The Tigers DH is ahead of schedule for a return after hitting the DL with an illnessThe Detroit Tigers’ designated hitter, on the 10-day disabled list with an irregular heartbeat, has begun to participate in light workouts, manager Brad Ausmus said before tonight's game against the Mariners. Martinez used an elliptical machine for 10 minutes on Wednesday and took swings off a batting tee. Ausmus said he was scheduled to do the same today.
SEATTLE – It felt like two seasons ago, all over again. As the Detroit Tigers cratered in the sixth and seventh inning of Wednesday night’s game against the Mariners, turning a perfect-game bid by Justin Verlander into their worst loss of the season, two things came to mind about that 2015 season. The first was the fashion in which they lost. There is simply no confidence the team’s bullpen can hold leads late in the game.
SEATTLE – They left town winless and swept, at their lowest point in two seasons and as this one continues to spiral out of control, finally the Detroit Tigers' free-fall hit last place. It was here at Safeco Field where they fell into the basement in the American League Central, swept in a four-game series, losers of six straight, now standing eight games under the .500 mark for the first time since they finished the 2015 season in last place.
Muck Rack makes it simple to find people, tweets, or articles that mention any name, keyword, company, hashtag etc. We've compiled this guide to help you make the most of your search.
Selecting a term
Start searching tweets, articles from media outlets, articles mentioned in tweets, journalists'
names, titles and bios with some suggested searches:
Companies or Topics (e.g. iPhone, Microsoft)
Phrases (e.g. "cloud computing") — use quotes to keep the terms together
Twitter handles (e.g. @username) — returns those who have mentioned or replied to
Names (e.g. "David Pogue")
Hashtags (e.g. #sxsw, #london2012)
Bio details (e.g. vegan, Olympics, father)
Muck Rack's Advanced Search allows for many boolean operators.
Find results that mention multiple specified terms, use AND or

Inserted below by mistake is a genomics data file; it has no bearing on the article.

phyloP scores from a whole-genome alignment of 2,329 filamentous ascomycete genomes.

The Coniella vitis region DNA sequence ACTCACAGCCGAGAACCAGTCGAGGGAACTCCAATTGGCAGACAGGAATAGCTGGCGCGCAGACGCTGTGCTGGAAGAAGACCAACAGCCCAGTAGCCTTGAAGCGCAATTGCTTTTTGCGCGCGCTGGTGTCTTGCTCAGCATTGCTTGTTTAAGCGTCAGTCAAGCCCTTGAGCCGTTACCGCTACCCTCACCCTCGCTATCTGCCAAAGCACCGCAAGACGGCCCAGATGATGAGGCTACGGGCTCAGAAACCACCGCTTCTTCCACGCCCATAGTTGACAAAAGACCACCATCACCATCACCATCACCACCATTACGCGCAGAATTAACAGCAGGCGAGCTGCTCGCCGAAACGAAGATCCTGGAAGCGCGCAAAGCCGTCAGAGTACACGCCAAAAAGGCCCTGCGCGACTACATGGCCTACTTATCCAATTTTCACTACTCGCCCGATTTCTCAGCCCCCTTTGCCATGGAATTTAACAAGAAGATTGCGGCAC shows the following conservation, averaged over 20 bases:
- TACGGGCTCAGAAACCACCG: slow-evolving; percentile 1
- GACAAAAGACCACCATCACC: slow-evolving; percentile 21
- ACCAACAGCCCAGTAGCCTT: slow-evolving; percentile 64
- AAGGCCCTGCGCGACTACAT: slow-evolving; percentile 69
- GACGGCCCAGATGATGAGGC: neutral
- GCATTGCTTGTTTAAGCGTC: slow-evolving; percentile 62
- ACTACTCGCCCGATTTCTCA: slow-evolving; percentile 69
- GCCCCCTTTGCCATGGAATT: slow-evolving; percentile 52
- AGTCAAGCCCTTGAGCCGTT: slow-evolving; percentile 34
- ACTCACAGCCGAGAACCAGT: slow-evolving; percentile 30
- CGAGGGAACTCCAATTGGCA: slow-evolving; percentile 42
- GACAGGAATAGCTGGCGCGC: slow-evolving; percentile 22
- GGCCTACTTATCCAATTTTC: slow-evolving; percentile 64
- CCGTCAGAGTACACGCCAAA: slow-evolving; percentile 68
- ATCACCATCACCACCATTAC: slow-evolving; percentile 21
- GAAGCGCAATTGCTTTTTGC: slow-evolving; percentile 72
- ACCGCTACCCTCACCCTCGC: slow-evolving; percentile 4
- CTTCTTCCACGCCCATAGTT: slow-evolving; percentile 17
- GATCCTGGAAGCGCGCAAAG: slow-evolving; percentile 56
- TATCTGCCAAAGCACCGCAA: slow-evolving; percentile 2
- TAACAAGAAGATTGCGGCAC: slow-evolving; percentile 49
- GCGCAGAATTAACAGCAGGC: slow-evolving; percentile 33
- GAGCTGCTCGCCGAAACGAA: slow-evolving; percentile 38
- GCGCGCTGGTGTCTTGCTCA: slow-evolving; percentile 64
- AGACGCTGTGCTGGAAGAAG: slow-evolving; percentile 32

+. For example, ensure each result contains both Elon Musk and Mark Zuckerberg by
searching Obama AND Romney or Obama + Romney.
Use the operators OR or , to broaden your search when you'd like either of
multiple terms to appear in results. (This is the default behavior of our search when no operators
are used.) For example, search for democrat OR republican to find results that refer to
Democrats and/or Republicans.
Use NOT or - to subtract results from your search. For
example, searching Disney will yield results about the Walt Disney Company as well as Walt Disney
World Resort. To exclude mentions of Disney World, search for Disney -World or Disney
When using one of these operators with a phrase, enclose it in quotation marks. For example, you can
find results about smartphones excluding Apple's iPhone 4S by searching smartphone -"iPhone
Exact case matching or punctuation
If you're searching for a brand name or keyword that relies on specific punctuation marks or capitalization, you can
find results that match your exact query by adding matchcase: before the keyword you're searching for, like matchcase:E*TRADE .
Use parentheses to separate multiple
boolean phrases. For example, to find journalists talking about having fun in Disney World or
Disneyland, search for ("disney world" OR disneyland) AND fun.
An asterisk can be used to search for any variation of a root word truncated by the asterisk. For example, searching for admin* will return results for administrator, administration, administer, administered, etc.
A near operator is an AND operator where you can control the distance between the words. You can vary the distance the near operation uses by adding a forward slash and number (between 0-99) such as strawberries NEAR/10 "whipped cream", which means the strawberries must exist within 10 words of "whipped cream".